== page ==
One of the greatest benefits of BIM is also one of its biggest challenges. The ability to share information between designers and firms is invaluable, but since different designers use different software applications, exchanging this information accurately and efficiently can be tricky. That’s where open BIM can be a solution. Using the context of the Arboleda project, a multi-family, multi-story residential building in Santo Domingo, Dominican Republic, we’ll show you how open BIM improves communication and file sharing among project team members.
The firm that designed the Arboleda building originally used the BIM capabilities of Vectorworks software strictly for architectural purposes (Little BIM). More recently, we were part of a team that revisited the project as a proof-of-concept in order to explore and apply innovative features and technologies (Big BIM), such as new and open means of collaboration with engineers and contractors. The team members used various software platforms (e.g., Vectorworks Architect, Scia Engineer, Solibri Model Checker, DDS-CAD, IESVE for Engineers, and Synchro Professional), all of which are Industry Foundation Classes (IFC) file format compliant and capable of open BIM.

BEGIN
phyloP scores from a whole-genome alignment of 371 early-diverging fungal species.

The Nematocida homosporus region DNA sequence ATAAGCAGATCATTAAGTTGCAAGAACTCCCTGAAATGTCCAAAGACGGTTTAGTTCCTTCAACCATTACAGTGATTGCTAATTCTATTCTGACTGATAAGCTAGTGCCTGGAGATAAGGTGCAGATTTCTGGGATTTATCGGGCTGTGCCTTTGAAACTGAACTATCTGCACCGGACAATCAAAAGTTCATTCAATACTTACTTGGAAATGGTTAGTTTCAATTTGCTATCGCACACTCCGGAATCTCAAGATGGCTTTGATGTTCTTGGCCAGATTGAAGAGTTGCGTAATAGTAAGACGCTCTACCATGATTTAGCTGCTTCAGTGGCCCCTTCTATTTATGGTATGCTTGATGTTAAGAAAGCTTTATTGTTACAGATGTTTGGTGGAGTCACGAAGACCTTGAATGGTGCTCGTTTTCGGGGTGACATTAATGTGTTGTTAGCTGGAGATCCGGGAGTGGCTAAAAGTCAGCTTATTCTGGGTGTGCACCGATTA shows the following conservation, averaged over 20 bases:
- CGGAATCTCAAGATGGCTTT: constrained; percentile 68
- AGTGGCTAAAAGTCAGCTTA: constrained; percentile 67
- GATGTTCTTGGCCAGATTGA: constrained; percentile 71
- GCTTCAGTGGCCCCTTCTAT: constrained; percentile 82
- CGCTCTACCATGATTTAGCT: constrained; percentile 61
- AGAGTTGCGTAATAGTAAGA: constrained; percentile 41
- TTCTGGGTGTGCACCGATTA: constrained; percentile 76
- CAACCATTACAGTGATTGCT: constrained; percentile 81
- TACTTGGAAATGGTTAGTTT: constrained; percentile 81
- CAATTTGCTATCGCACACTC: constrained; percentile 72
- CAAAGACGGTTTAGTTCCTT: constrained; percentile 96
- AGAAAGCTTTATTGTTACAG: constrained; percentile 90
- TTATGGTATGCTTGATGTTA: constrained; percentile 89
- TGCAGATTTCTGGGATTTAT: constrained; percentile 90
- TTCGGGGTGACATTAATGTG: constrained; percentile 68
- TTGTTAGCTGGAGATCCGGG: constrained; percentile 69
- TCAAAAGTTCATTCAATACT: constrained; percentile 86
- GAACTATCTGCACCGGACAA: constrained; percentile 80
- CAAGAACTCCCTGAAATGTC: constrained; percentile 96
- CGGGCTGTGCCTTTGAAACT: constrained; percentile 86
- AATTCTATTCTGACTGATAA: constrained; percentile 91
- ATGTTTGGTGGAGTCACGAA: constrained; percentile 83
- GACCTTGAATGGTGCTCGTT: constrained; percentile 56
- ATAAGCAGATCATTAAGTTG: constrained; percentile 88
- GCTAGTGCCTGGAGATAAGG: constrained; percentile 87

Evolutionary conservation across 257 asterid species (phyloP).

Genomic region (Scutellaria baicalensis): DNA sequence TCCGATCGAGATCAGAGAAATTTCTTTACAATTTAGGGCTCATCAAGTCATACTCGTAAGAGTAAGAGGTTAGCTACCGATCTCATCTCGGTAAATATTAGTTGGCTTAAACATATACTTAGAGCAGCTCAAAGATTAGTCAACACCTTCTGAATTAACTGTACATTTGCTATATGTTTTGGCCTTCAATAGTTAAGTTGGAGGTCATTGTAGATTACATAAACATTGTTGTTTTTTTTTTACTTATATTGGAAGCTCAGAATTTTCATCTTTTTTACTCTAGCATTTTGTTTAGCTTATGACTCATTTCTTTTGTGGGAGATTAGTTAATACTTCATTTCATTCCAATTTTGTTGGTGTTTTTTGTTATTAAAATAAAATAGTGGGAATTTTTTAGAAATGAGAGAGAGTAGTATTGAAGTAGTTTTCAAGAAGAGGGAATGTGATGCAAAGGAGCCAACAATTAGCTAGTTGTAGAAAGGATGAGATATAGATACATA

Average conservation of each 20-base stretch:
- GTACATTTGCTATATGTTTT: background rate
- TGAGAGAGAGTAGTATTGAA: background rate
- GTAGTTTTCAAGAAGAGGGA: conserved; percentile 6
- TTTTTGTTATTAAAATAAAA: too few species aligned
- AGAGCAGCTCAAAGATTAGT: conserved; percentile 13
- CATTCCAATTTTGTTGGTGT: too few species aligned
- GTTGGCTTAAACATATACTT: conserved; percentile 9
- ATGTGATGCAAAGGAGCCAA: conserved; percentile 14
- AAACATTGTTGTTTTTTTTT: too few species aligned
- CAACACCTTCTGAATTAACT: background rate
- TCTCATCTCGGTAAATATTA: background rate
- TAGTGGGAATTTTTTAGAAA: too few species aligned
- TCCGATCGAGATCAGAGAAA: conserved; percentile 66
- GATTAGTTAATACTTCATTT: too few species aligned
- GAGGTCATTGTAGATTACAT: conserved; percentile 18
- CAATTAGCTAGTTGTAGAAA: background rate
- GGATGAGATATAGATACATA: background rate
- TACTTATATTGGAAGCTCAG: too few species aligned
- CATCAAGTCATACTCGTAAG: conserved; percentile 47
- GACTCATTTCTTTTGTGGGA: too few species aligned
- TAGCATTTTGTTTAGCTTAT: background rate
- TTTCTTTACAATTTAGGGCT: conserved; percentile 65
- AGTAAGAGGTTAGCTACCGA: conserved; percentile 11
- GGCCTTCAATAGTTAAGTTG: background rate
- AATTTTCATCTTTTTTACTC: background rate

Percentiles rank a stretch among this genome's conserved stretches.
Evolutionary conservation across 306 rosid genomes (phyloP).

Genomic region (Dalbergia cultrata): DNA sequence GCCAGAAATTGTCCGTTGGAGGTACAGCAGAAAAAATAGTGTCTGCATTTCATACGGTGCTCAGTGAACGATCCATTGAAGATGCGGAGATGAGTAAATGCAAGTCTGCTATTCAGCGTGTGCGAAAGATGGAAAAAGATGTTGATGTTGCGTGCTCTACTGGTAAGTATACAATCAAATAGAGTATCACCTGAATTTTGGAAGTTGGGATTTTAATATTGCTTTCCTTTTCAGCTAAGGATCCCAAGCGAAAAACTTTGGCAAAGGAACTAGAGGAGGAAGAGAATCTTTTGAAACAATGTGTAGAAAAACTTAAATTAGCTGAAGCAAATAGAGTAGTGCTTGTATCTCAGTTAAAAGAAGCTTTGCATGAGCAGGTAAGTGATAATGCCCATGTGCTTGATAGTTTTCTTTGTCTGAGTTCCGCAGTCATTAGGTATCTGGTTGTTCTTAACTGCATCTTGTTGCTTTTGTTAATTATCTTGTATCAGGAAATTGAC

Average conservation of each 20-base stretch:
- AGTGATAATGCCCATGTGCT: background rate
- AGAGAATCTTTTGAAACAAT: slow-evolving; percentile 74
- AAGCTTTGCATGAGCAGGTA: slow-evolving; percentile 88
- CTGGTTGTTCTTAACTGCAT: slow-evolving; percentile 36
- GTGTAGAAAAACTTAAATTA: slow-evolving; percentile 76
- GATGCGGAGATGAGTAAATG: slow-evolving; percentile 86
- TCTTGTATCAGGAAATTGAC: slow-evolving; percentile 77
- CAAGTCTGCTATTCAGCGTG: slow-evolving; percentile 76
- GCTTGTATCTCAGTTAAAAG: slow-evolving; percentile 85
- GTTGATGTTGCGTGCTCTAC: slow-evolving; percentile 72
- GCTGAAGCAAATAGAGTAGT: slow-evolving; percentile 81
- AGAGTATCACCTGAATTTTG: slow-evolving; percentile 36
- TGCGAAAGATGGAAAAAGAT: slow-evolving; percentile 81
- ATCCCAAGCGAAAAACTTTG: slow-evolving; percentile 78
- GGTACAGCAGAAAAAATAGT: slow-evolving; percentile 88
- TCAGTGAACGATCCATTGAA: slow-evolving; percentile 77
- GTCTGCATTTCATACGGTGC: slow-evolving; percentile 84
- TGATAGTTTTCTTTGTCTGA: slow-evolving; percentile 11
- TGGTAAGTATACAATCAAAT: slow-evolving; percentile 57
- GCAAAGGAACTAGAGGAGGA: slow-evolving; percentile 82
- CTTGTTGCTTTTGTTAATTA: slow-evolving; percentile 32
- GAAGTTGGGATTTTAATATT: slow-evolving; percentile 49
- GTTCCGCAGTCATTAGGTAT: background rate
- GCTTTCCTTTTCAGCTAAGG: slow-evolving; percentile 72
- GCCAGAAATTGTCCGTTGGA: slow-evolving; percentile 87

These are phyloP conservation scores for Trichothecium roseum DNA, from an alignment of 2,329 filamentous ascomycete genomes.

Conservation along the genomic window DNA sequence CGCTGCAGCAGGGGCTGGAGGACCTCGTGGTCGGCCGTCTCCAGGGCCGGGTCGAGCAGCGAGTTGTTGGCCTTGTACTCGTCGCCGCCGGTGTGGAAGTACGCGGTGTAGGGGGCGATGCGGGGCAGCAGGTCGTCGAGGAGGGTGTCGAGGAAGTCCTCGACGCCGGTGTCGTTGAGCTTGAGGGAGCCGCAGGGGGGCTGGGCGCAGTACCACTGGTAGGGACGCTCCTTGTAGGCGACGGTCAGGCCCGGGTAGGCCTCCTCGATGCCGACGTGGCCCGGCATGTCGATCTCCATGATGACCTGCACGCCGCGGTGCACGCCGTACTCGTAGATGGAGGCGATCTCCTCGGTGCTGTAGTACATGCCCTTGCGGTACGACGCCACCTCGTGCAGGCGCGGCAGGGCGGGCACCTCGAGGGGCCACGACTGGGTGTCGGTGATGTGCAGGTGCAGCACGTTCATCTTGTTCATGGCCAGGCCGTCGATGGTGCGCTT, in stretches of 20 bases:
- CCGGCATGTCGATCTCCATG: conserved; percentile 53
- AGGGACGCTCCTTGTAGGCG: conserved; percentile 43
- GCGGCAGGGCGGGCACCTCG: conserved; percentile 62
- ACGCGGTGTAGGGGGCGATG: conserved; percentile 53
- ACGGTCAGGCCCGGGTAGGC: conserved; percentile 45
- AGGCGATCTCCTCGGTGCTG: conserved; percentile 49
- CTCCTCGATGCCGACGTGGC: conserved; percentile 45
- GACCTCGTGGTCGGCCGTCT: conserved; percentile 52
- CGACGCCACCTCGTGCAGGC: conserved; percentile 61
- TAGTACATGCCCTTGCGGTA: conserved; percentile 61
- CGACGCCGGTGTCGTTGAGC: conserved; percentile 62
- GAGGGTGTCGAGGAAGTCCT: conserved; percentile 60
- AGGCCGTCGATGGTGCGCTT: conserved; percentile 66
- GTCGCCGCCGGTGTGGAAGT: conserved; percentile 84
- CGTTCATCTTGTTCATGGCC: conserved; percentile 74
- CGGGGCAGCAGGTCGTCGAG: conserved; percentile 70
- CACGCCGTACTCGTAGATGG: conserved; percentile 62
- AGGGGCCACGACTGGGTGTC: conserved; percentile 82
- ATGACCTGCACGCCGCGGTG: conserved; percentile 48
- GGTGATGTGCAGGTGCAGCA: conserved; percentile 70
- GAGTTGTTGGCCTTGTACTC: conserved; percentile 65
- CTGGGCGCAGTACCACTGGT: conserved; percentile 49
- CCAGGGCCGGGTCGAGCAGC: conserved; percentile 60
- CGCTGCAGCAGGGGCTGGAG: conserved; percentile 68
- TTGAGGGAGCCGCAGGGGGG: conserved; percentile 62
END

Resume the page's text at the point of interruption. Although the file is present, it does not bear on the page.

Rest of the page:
The project moved from an initial freehand sketch, to a georeferenced BIM and site information model (SIM), to a detailed visualization complete with Structural and MEP (Mechanical, Electrical, and Plumbing) systems, and a complete energy analysis. This approach was possible because of the flexibility of open BIM and collaborative workflows. Each industry professional used their preferred tools, meaning they didn’t have to learn their team member’s software, but they could still exchange, coordinate, and validate the design throughout every phase of the project, while retaining control of their part of the model. In other words, they could see and interact with all the data available without having their design information edited without their approval.
Beneficial changes were made to the building because team members collaborated from the onset. For example, they were able to reduce the depth of the floor plates using a post-tensioned slab, allowing the architect to add a new floor or adjust floor-to-floor heights. Also, the engineer and the architect benefited from streamlined communication and the ability to filter out objects and information within the file, which helped everyone work faster and more easily.
Open BIM collaboration saves time, money, and energy for all of the people involved in the design and construction of a new building. Plus, with all the information combined into one master design, the building owner has the tools necessary to make changes in the future. If you’re interested in additional details about this project, read our article in the Journal for the National Institute of Building Sciences. You can also learn how to incorporate BIM into your Vectorworks software workflow on our BIM in Practice webpage.